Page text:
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editorial

Sweeping changes needed to curb abuses at local housing authorities

There are 242 public housing authorities in Massachusetts. Not all serve as convenient hiding places for lazy or corrupt managers. But housing agencies are uniquely prone to waste, fraud, and abuse, especially those overseen by inattentive or complicit boards of commissioners.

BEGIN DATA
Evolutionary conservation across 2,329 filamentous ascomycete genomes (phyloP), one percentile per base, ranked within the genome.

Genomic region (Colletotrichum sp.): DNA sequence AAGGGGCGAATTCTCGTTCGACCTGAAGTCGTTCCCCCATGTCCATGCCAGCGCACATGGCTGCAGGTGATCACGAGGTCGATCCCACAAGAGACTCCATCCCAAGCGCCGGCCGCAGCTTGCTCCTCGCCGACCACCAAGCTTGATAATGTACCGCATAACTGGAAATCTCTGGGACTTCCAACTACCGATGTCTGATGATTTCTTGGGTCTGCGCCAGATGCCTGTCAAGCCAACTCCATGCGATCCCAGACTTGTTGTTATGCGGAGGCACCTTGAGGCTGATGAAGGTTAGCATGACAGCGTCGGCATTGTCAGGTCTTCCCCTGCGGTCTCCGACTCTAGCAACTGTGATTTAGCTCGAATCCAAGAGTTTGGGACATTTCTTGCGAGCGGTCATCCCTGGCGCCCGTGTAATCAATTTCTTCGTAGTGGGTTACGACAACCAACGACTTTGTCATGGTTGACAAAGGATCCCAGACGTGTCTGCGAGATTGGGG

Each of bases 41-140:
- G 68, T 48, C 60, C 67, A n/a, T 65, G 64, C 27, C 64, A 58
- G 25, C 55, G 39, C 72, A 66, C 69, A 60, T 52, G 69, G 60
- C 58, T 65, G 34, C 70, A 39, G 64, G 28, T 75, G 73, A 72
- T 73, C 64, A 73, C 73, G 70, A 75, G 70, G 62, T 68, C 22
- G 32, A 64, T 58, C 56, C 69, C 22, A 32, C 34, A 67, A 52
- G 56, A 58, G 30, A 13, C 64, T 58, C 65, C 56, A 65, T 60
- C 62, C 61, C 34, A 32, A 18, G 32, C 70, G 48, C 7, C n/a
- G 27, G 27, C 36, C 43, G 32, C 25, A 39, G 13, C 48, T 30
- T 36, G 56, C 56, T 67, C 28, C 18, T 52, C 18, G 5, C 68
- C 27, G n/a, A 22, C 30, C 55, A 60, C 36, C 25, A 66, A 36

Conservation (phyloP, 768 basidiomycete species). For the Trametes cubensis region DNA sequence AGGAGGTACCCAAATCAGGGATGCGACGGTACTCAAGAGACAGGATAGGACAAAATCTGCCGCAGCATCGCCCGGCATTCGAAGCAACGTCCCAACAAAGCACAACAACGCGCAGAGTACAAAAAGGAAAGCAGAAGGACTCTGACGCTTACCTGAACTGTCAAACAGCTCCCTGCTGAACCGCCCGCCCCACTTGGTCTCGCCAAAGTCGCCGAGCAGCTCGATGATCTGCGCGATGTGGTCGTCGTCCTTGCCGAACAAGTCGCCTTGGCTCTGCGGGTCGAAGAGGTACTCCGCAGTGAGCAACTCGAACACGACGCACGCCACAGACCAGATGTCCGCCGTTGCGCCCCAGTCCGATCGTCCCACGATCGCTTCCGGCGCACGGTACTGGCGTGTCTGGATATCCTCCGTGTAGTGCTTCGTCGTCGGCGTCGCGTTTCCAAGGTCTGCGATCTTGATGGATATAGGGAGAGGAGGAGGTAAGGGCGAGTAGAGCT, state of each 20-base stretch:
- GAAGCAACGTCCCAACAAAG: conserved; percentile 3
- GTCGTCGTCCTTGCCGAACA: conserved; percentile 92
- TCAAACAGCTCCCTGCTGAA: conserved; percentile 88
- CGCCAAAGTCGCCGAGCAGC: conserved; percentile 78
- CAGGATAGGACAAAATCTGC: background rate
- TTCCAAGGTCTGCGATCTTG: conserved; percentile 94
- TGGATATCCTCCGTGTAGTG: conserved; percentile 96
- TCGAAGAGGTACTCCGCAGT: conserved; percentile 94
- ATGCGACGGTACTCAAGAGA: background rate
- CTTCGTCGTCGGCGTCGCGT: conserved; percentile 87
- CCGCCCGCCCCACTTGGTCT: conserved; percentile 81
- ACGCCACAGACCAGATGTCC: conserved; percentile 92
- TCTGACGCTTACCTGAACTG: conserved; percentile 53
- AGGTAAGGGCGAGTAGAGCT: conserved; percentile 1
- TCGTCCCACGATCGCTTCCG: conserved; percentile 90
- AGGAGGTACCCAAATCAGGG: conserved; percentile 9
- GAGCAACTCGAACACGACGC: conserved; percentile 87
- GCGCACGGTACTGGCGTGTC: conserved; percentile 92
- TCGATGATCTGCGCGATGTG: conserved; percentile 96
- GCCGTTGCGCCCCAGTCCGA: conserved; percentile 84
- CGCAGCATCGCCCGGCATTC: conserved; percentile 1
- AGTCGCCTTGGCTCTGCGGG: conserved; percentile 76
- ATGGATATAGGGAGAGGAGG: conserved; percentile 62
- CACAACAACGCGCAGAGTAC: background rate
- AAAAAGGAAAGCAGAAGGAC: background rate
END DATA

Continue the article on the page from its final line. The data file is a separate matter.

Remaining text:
The Medford Housing Authority is the latest agency to fall under the scrutiny of state and federal investigators. The city’s housing chief, Robert Covelle, faces allegations of favoritism in hiring and contracting. Governor Patrick has demanded his resignation. But he couldn’t unilaterally remove Covelle despite the state’s financial support for Medford’s public housing projects. Neither can the federal Department of Housing and Urban Development. And therein lies a major problem: funders have too little control over who runs these multimillion-dollar agencies charged with sheltering low-income families, elderly residents, and people with disabilities.

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